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Online gamers are obsessed with ping — the time it takes for the round trip to and from the cloud-based gaming server. If ping is above 80 milliseconds, it means you’re playing with a handicap. The larger the ping, the more chance that, no matter how well you play, you will lose.

Why ping matters

Gaming companies worry a lot about those milliseconds — they matter because they directly affect the gaming experience and, ultimately, the brand. The slightest drop in gaming response times caused by network lag can result in gamers complaining on social media and seriously damaging the company’s reputation.

Network lag has complex causes. The simplest solution is to put the hosting servers closer to the players; thus, most gaming companies maintain servers on multiple continents. But distance aside, there are also issues to do with the architecture of IP networks and the internet that make solving the issue of ping non-trivial. With massively multiplayer online role-playing games (MMORPGs) attracting millions of online gamers, just where to put those servers to optimize ping time becomes a critical consideration for IP network architecture.

Rethinking gaming architecture

Gaming is one of several applications that are changing our thinking about network architectures. Machine-to-machine communications typical in industrial automation and autonomous transport are also extremely sensitive to the issue of network latency or lag. As an answer, the industry is promoting edge computing and edge clouds, which put the compute resources much closer to the end user and make extremely low latencies possible (under 10 milliseconds). This is, for instance, one of the key features of 5G and why it is getting so much attention for industrial applications as well as mobile cloud gaming.

This is introducing some new players into the networking and cloud space. For video streaming and ecommerce, the central cloud players have dominated because issues of latency were unimportant, and economies of scale dictated centralization. For edge computing, co-location providers are already well placed, many of them having hundreds of facilities in key markets worldwide. They not only can bring gaming servers closer to gamers, but they can also give gaming companies direct access to peering and interconnection services offered by the many ISPs and backbone providers co-located in the same facilities. Having access to premium peering and global interconnection services is critical for getting control over ping.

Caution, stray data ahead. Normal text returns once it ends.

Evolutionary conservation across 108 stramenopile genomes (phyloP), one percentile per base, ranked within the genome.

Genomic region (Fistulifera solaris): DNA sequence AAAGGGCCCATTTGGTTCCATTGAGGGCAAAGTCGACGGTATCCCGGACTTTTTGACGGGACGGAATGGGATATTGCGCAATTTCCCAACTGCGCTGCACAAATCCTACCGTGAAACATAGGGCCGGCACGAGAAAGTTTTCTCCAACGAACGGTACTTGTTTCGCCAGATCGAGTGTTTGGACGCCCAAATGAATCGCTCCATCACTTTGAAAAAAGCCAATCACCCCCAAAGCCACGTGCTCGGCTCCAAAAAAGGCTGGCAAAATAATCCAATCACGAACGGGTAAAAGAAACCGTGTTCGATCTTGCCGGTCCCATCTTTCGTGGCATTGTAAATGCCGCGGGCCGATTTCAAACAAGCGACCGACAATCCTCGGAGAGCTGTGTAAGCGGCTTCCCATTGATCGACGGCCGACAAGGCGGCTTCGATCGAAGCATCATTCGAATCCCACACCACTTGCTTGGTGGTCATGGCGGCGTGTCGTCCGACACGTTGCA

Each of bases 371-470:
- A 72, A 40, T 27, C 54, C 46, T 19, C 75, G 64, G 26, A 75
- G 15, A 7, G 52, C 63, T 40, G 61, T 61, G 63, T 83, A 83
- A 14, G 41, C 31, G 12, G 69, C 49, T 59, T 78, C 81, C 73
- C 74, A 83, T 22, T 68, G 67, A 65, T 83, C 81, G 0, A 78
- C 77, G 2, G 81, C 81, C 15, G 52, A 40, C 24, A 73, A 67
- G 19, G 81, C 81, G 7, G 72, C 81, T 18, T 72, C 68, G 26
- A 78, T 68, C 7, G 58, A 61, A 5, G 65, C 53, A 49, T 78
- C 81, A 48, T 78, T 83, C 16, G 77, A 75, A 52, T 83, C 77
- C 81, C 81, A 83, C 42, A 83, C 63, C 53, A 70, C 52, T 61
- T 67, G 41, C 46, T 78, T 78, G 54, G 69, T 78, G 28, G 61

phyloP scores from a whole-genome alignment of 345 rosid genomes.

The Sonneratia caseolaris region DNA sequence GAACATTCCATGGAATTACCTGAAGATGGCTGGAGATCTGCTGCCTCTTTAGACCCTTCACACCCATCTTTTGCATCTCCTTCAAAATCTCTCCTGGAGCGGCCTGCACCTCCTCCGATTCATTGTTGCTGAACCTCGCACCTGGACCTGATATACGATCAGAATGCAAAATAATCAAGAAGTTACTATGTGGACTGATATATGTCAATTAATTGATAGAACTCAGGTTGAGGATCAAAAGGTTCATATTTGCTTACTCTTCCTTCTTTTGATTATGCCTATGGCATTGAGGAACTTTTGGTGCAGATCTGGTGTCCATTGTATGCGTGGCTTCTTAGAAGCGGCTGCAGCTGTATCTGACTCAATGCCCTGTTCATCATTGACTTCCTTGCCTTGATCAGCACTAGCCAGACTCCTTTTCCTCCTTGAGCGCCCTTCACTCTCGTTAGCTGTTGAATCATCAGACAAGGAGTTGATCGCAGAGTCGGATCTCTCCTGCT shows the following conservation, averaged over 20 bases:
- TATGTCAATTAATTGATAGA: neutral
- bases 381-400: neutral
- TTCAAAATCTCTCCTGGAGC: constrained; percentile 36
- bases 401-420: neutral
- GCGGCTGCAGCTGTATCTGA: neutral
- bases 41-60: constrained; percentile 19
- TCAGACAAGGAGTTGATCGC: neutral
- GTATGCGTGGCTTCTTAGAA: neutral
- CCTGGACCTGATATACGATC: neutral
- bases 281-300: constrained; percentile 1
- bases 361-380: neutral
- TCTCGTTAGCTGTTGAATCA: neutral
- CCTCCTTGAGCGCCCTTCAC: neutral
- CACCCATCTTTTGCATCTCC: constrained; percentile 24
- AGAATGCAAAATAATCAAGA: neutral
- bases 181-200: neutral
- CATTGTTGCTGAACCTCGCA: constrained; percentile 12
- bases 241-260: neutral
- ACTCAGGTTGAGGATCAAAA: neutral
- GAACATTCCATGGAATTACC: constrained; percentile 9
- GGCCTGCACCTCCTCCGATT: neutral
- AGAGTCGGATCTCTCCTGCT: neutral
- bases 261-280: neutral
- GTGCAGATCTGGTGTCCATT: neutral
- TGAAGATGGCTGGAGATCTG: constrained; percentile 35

The internet and IP routing deliver traffic on a best effort basis, which means that by default they do not guarantee to deliver data or provide any quality of service. They also have several limitations that make consistently achieving low ping a challenge. There are multiple ways in which lag is introduced, including buffering due to congestion and buffers dropping packets when congestion persists. The small size of gaming packets — typically 55 bytes vs. 1,500 for the standard internet packet — makes for as much as 27 times the packet processing overhead for IP routers. The smaller packet size also results in more dropped packets because buffer limits are typically set using numbers of packets, not packet size.

Other lag or latency issues arise because of how IP networks calculate the routing of packets. BGP, which is the main routing protocol used in the internet, can create circuitous paths across the network, with more hops than necessary, and can even create different paths for egress and ingress traffic. As well, when it comes to peering or passing traffic to other networks, BGP does not consider the receiving network’s link capacity, real-time utilization, or network performance and may not select the same peering points for ingress and egress traffic. This can lead to very different performance results and high ping rates, particularly for gamers connected to different service provider networks.